A Panama City man who had been out of prison for less than a year has been found guilty of Aggravated Assault on a Law Enforcement Officer and is set for sentencing June7, State Attorney Larry Basford announced.

Theodore Storey was found guilty of that charge and being a Felon in Possession of a Firearm after about 90 minutes of deliberation by a Bay County jury Wednesday. Circuit Court Judge Dustin Stephenson also found that Storey violated his probation when he pulled a gun on a police officer July 30, 2020.

Prosecutor Dustin Miller makes a point during closing arguments.

“The defendant made a choice that night to pull a weapon on a law enforcement officer,” Prosecutor Nicole Reed told jurors during closing arguments. “Instead of complying (like the other occupants of the vehicle), what did he do? He pulled a gun.”

“And that choice has consequences,” Reed continued. “He needs to be held accountable for what he did.”

RELATED NEWS: 90-year sentence for man who pulled gun on officer

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Reed and Co-Prosecutor Dustin Miller presented witnesses and evidence showing that the defendant was one of four men sitting in a car in a high-crime area that night when former Panama City Police Officer Jordan Hoffman encountered them.

Hoffman, who later left law enforcement to become a full-time pastor, testified he was on “proactive” community patrol that night when he spotted the men. He said he was walking to the car to see what was going on, and the closer he got the stronger the smell of marijuana coming from the vehicle.

Prosecutor Nicole Reed shows jurors the gun recovered at the scene.

He engaged the men, still in the car, in conversation about the marijuana smell. Testimony showed the defendant handed Hoffman a small baggie of marijuana.

Knowing that he needed to search the car but also concerned about officer safety, Hoffman testified he called for backup while the four men remained in the car and continued talking to them until officer Steven Clayton arrived.

When he attempted to help the defendant out of the car, Hoffman testified, the defendant kept reaching for his back pocket, telling the officer to “chill out.”

“He said, ‘I put my cellphone in my pocket, don’t worry about it’,” Hoffman testified. “At that point I see a gun and he’s bringing it up and around.”

Hoffman testified he was in immediate fear for his life and took the defendant down, while at the same time hearing a “thud” that he believed to be the gun hitting the ground. Another backup officer arrived and found and secured the pistol, which was within reach of where Hoffman was holding the defendant to the ground.

The gun found at the scene is shown on an overhead projector during testimony.

The defendant had been released from prison in August, 2019, after serving a 20-year sentence for armed robbery in Jackson County.  The State is seeking to have the defendant sentenced as a Habitual Felony Offender and Prison Rerelease Offender, both of which call for enhanced penalties.

Basford thanked the Panama City Police Department for its handling of the case and former officer Hoffman for his actions that night.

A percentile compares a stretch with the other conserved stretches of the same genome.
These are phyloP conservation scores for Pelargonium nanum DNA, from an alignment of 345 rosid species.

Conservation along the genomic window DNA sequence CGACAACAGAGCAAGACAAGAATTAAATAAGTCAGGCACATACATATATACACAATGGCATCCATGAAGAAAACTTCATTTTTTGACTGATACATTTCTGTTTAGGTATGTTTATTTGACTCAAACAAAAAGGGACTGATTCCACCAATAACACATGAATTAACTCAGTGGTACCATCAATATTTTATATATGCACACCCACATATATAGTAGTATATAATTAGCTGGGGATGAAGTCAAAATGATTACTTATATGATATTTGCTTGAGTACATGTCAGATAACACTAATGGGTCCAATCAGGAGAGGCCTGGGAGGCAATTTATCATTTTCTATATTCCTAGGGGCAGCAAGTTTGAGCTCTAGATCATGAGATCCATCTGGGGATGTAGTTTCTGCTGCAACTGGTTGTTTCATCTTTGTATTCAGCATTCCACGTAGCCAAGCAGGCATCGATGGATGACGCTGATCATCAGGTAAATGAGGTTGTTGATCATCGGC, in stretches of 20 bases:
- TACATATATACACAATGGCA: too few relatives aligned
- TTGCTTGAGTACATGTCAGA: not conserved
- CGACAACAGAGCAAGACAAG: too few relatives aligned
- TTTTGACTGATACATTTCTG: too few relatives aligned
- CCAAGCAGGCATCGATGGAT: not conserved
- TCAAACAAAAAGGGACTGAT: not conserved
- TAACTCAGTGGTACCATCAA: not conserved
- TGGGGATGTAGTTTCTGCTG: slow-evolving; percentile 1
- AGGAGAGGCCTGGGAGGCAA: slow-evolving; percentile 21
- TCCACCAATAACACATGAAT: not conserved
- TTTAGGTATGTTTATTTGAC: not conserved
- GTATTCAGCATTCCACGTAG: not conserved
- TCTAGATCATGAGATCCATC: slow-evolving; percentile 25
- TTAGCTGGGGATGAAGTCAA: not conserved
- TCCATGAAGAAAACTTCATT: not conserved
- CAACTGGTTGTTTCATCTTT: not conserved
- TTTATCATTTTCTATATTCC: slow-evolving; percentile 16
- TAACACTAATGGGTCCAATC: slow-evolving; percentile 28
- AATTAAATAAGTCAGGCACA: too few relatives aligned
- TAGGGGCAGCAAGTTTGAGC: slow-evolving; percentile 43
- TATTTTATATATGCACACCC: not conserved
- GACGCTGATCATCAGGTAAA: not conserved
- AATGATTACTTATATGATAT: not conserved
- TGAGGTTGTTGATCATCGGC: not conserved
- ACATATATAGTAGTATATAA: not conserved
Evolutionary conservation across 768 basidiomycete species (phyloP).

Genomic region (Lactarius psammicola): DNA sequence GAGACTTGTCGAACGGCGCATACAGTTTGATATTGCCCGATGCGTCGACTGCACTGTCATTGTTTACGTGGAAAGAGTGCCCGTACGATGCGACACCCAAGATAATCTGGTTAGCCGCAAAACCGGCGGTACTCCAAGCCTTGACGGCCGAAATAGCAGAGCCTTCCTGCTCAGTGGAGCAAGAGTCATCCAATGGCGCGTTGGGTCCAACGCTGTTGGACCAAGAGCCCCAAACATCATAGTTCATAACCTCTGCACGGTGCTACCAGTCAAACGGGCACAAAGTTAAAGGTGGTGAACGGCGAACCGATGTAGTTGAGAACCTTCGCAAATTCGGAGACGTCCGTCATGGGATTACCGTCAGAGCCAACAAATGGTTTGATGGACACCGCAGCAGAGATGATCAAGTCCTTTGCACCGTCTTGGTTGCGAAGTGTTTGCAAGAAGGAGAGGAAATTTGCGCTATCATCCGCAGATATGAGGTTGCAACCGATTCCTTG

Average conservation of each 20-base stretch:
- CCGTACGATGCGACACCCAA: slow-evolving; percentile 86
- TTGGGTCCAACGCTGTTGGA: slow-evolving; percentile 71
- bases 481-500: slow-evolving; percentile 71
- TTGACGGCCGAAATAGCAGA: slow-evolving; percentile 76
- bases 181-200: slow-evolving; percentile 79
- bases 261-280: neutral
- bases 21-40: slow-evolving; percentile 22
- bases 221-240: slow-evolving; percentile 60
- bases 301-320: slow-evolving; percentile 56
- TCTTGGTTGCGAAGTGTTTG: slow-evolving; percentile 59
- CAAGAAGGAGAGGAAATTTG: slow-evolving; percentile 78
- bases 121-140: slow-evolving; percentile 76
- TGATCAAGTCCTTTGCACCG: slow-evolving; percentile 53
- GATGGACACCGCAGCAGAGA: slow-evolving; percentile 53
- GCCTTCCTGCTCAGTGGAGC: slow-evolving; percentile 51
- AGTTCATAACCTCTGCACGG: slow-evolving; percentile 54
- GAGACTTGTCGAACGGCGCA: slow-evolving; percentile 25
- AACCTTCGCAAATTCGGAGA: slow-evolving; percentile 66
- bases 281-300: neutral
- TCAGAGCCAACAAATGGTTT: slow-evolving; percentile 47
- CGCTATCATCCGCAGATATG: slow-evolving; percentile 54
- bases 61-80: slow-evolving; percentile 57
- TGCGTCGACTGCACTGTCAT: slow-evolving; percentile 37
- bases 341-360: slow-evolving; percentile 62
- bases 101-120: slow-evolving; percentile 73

For more information, contact Mike Cazalas at mike.cazalas@14sa.fl.gov, or call 850-381-7454.

 

Convicted murderer sentenced to Life

Granting the requests of both the victim’s family and the prosecutor, a judge sentenced David Donaldson to Life in prison Tuesday for the 2020 murder of Gordon McKinney during a dispute, State Attorney Larry Basford announced.

Prosecutors Peter Overstreet and Jacob Cook proved at trial in April that the defendant provoked a confrontation with Mr. McKinney and then shot him twice – once in the back – at a construction site on 23rd Street. A jury took just over 2 hours to find him guilty as charged of Second Degree Murder and Aggravated Assault.

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Prosecutor Peter Overstreet, right, looks on as the victim’s widow (center, light-colored top), speaks to Circuit Judge Timothy Register at sentencing. The defendant is to the left with his attorney.

At Tuesday’s sentencing before Circuit Court Judge Timothy Register, Overstreet said the only just sentence would be for the defendant to spend the rest of his life in prison.

Gordon McKinney’s family put together a montage of family pictures for the judge to consider during sentencing.

“Mr. Donaldson armed himself with a gun and summoned the courage to call out a man older than him … he called the man out knowing he had a gun, and he ended a life over nothing,” Overstreet said to Register, asking for a Life sentence. “His family will be able to visit him wherever he’s incarcerated, they will be able to hear his voice, talk to him about what’s going on in their lives.

“That can never happen again with Mr. McKinney’s family.”

Judge Register handed down the Life sentence for Second Degree Murder and a 5-year consecutive sentence for Aggravated Assault after family members of both the victim and the defendant spoke.

“My dad and mom gave us a magical childhood,” said Cortney McKinney, Gordon McKinney’s daughter, as a power point presentation showed family pictures of Mr. McKinney on courtroom monitors. “It was magical because my dad and mom gave us constant love, praise, affection, support, guidance, and education, everything children need to flourish.”

Cortney McKinney said her father was a loving and humorous man. She said he sacrificed himself over the years to provide for the family.

 

One picture of her with her father, she noted, was taken Feb. 29, 2020, “the day I got married and the last time I ever saw my dad alive.”

She said being walked down the aisle by her dad is a memory she is grateful to have, “but for the rest of my life and my husband’s, our wedding anniversary will also always be the last day I saw my dad alive because he was taken from us by the murderer. The murderer who has demonstrated a complete absence of respect for the value of human life.”